Cross posted from theLocalSip blog, a passion project of mine in collaboration with the best wine shops in New York. Community-driven commerce for the wine world built on a global network of neighborhoods is the goal.
I’ve been dreaming for a long time about a marketplace connecting wine lovers with the best wine shops in the country and the most interesting winemakers across the globe.
I’m a passionate lover of how wine enhances our lives and builds friendships. And an unabashed wine shop junkie.
I just love popping into shops all over the city, walking out with a bottle I never heard of and a new connection with a fellow wine aficionado I hadn’t met before.
That great feeling that I get when someone sells me a bottle along with a story of a winemaker making wine in a unique way with some grape I never heard of that will somehow be perfect for my evening.
Vinous serendipity at play.
theLocalSip is live now. In Beta. In its infancy. Actually a neonate with a lifespan so far measured in hours;-)
A platform for a marketplace that will happen between wine lovers and shops. A celebration of a global neighborhood of common interests.
A huge thanks to the participating shops for taking this journey. You rock! We have something special here that will grow and change and work.
An equally big thanks to the some 200 folks who were in the system while I was sleeping and accessed some 3000 pages. And the many email responses with good suggestions and encouragement.
My ask to wine enthusiasts:
Play around with theLocalSip.
Start by doing what I just did.
- Go to Find Tastings
- Select This Week
- Select All Neighborhoods
I see amazing tastings to go to. Two at Frankly Wines. Two, even more, at 67 Wine. A couple at Chambers Street Wines. One at September Wines. One at Natural Wine Company. These are the tastings at a glance for Week One on Day One of theLocalSip. Great wines being poured by passionate and informed people.
I won’t make it to all of the tastings but I will buy wines on line with one click regardless. I’ll build a favorites list and share it to my friends across the city and the country and suggest they buy a few online or wander into the shop if in the neighborhood.
This is Day One of theLocalSip. Shops are applying from every neighborhood in New York. Tastings around the corner from wherever you live.
I’m super excited.
Make this community your own. And have fun with it!
Social commerce was premised on the idea that if you have a community of engaged users on a dynamic enough platform, somehow commerce will happen.
That’s the promise inherent in F Commerce and the culprit behind the ill-conceived notion that somehow every social act is measurable as a pipeline for a sale.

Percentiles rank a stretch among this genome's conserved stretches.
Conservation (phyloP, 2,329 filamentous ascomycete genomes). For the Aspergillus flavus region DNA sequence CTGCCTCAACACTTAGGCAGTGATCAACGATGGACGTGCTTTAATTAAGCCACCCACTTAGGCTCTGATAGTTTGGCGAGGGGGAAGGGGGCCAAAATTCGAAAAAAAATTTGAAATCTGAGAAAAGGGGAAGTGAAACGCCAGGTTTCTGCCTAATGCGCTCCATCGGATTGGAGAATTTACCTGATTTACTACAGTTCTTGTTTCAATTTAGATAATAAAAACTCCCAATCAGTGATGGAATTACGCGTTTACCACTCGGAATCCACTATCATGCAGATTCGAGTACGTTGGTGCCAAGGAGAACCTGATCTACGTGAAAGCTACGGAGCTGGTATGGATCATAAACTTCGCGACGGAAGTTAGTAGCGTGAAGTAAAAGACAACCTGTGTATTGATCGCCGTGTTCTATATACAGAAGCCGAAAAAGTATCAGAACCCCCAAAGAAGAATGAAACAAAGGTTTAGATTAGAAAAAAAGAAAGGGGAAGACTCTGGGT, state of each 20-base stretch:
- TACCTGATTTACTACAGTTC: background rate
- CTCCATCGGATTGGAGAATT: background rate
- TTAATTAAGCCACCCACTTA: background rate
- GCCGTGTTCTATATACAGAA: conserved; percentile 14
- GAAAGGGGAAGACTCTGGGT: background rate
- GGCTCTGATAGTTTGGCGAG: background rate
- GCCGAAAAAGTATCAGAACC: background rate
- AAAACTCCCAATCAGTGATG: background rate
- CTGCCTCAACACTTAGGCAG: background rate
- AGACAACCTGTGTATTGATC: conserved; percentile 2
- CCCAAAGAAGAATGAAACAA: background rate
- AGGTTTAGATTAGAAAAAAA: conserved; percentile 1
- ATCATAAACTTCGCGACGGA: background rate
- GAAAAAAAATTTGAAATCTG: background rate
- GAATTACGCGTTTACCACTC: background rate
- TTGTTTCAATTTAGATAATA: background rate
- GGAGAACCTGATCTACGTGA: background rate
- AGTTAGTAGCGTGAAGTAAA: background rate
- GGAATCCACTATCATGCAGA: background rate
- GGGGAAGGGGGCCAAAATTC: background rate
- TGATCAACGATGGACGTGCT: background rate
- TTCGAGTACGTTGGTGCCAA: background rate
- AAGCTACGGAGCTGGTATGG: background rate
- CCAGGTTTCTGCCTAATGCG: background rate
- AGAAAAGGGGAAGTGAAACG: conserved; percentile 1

Having a business model that works economically for large engaged communities is one thing. Think Facebook and targeted ads. Old school media with deep social hooks. As these numbers from Ad Age show, it certainly works.
Having an environment where goods and services change hands is another thing altogether.
Facebook, with 800+ million connected people, has remarkably little commerce, if any. Funnels of influence and lead flow, brand building and reputation peddling but seemingly transactionless. I keep asking my networks for examples of commerce on Facebook and keep coming up empty.
The why of this is not obvious.
The social twins, community and commerce, should by nature work together. They certainly do in real life on the street level. Shopping is social by design. Malls as a concept do work.
But the logic of replicating what happens in the real world invariably fails on the social web. We need to think beyond the behavior to commerce itself, and whether a store and a discrete location are still a relevant definition of retail.
Facebook imagined that the pedestrian mall existed at the intersection of personal and fan pages on the social graph. This is the old retail crowd formula that location is everything and if you put up a store where there is qualified foot traffic and brand recognition, sales just happen.
Or so was the thinking.
Community designers know innately that you can’t bolt social loops onto commerce sites and expect them to be reborn as community. Most every legacy business and many start-ups have tried with little success.
It’s clear as well that you can’t bolt commerce onto community and expect a marketplace to materialize. The human dynamic that bonds offline around a sense of place and socialization is misapplied. Thinking about online as a virtual mirror of offline never works.
This doesn’t imply that social and transactions, commerce and community are disconnected. Not at all. Just ill-imagined.
We need to move past this narrow idea of social commerce and think of the web as one economy with funnels of community and commerce around niches of interests and intent.
My friend, Mark Essel and I, have long debated the community commerce dilemma. Communities of interest, no matter how dynamic, reject overt commerce as foreign even though off community commerce between members happens frequently.